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The idea that Canada, of all places, would be the center of this international money-laundering scheme probably seems ridiculous to most Americans, and indeed, Philipp presses Cooper on why Canada is the go-to location for these Chinese officials looking to scoop up North American real estate. Having already laid out the limits to average Chinese citizens for transferring money overseas ($50,000 is the cutoff), Cooper describes the kind of officials typically involved in these transactions, and those officials are anything but average. These are people with millions in their bank accounts who have grown wealthy through bribery and other forms of corruption, but with the $50,000 transfer limit, all that money essentially sits in Chinese banks collecting dust. In addition to bordering the United States, where illicit drug trafficking has long been a serious problem, Canada has the loan sharks with the drug money that needs to be laundered, the government-run casinos that can be used to launder the money, and enough local politicians and regulators willing to look the other way for the whole operation to fly under the radar. It’s the perfect location for setting up an ongoing money laundering racket, especially when the repayment of the loans happens offshore and will almost certainly never be investigated by the Chinese banking industry.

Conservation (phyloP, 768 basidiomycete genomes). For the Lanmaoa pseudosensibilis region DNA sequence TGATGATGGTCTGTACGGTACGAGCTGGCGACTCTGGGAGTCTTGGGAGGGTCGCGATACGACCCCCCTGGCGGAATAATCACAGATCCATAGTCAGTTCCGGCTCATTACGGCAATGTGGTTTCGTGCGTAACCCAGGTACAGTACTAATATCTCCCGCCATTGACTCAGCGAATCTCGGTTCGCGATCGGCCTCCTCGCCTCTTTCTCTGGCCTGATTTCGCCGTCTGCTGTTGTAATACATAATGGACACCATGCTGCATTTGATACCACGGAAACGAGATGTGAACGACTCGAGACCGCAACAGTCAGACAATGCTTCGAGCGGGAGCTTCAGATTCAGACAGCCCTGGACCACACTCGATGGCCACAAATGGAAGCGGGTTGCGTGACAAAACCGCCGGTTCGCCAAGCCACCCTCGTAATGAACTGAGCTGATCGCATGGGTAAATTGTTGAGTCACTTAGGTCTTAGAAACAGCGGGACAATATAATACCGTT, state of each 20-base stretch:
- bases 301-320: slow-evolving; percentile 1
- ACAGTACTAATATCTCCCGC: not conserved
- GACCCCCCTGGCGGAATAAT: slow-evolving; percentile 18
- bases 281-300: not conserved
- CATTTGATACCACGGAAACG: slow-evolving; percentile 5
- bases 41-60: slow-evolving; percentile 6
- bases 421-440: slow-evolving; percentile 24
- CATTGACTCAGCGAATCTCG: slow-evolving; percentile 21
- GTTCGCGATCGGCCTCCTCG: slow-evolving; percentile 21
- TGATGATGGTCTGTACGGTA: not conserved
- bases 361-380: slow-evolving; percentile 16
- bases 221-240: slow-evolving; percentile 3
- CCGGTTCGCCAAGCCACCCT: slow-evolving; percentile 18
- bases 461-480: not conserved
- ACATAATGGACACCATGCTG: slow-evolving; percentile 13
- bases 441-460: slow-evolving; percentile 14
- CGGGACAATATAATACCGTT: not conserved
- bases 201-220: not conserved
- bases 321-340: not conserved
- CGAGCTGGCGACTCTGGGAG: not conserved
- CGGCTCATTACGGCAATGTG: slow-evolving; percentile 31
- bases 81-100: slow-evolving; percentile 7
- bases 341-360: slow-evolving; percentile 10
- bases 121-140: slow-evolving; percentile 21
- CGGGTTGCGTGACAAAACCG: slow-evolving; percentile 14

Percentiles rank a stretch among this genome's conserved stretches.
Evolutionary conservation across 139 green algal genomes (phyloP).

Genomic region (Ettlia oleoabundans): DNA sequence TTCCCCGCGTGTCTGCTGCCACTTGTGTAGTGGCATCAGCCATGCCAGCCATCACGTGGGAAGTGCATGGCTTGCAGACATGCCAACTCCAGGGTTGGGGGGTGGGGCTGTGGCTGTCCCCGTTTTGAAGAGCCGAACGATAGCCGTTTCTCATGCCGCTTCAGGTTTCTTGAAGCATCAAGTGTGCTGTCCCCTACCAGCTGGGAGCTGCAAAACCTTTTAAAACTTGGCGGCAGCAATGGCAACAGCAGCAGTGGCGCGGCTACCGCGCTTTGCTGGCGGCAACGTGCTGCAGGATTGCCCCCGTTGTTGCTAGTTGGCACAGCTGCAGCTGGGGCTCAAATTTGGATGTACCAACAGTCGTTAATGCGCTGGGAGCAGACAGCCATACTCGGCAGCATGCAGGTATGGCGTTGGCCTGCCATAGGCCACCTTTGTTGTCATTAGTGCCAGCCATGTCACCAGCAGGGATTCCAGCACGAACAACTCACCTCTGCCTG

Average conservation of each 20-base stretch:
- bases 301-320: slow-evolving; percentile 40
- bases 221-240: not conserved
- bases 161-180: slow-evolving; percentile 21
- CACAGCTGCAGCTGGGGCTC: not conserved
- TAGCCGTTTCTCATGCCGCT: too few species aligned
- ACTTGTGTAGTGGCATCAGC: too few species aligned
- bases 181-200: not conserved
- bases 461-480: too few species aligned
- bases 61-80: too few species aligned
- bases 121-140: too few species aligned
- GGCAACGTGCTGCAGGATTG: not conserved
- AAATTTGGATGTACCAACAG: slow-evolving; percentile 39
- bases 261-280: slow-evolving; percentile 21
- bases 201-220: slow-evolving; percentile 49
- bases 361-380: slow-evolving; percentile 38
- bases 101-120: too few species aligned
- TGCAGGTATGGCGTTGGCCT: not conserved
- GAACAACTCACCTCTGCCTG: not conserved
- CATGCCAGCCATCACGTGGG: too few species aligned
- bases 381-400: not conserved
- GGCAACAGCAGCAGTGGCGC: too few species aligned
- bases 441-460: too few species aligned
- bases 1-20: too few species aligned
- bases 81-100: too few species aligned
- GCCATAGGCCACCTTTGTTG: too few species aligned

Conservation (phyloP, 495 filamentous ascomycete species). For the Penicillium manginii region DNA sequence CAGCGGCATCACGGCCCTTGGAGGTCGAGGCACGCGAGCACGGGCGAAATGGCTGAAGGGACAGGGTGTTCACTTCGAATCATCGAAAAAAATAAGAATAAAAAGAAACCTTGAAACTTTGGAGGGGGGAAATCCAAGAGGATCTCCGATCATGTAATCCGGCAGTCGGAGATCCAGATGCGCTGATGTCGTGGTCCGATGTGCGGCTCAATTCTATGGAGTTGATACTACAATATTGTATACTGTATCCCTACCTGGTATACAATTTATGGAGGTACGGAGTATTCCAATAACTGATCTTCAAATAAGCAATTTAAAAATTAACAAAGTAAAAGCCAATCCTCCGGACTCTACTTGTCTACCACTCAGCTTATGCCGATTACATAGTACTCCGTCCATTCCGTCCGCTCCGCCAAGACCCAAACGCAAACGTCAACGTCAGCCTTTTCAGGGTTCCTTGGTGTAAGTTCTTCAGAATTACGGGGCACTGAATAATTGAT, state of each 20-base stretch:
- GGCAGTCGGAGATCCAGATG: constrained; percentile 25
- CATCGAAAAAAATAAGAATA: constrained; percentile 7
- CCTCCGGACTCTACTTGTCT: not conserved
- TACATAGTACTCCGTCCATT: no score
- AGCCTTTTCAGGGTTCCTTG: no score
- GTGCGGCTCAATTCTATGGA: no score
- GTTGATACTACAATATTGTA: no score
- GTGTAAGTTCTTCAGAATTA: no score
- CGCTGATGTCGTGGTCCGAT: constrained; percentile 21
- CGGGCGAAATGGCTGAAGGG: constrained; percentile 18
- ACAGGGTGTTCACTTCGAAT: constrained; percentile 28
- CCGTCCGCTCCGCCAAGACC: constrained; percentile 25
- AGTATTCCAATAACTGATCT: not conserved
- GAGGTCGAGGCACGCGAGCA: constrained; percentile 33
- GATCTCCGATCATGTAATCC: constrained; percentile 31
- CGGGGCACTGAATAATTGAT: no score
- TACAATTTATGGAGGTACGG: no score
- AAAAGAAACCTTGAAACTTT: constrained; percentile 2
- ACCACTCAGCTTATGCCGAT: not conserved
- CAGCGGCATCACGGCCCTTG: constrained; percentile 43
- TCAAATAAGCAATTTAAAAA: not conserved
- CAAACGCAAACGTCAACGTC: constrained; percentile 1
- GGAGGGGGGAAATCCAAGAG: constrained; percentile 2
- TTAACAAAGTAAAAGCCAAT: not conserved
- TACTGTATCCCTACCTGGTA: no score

As Philipp astutely points out, this sort of money laundering shouldn’t be possible, as there are regulators in place to raise red flags whenever anyone walks in with hundreds of thousands of dollars in bundles of $20 bills. Cooper readily agrees that there are, indeed, regulators in place, and they even do their jobs by flagging these transactions, but after that everyone who should investigate the money just kind of shrugs. Whether it’s the police who never follow up or government officials who want to keep the tax money from the casinos flowing, there’s just not a lot of interest in shutting down the pipeline. Never mind that the money was used to buy fentanyl, heroin, or cocaine—it’s a huge revenue source for Vancouver and no one wants to be the one to stop the money from flowing into the coffers.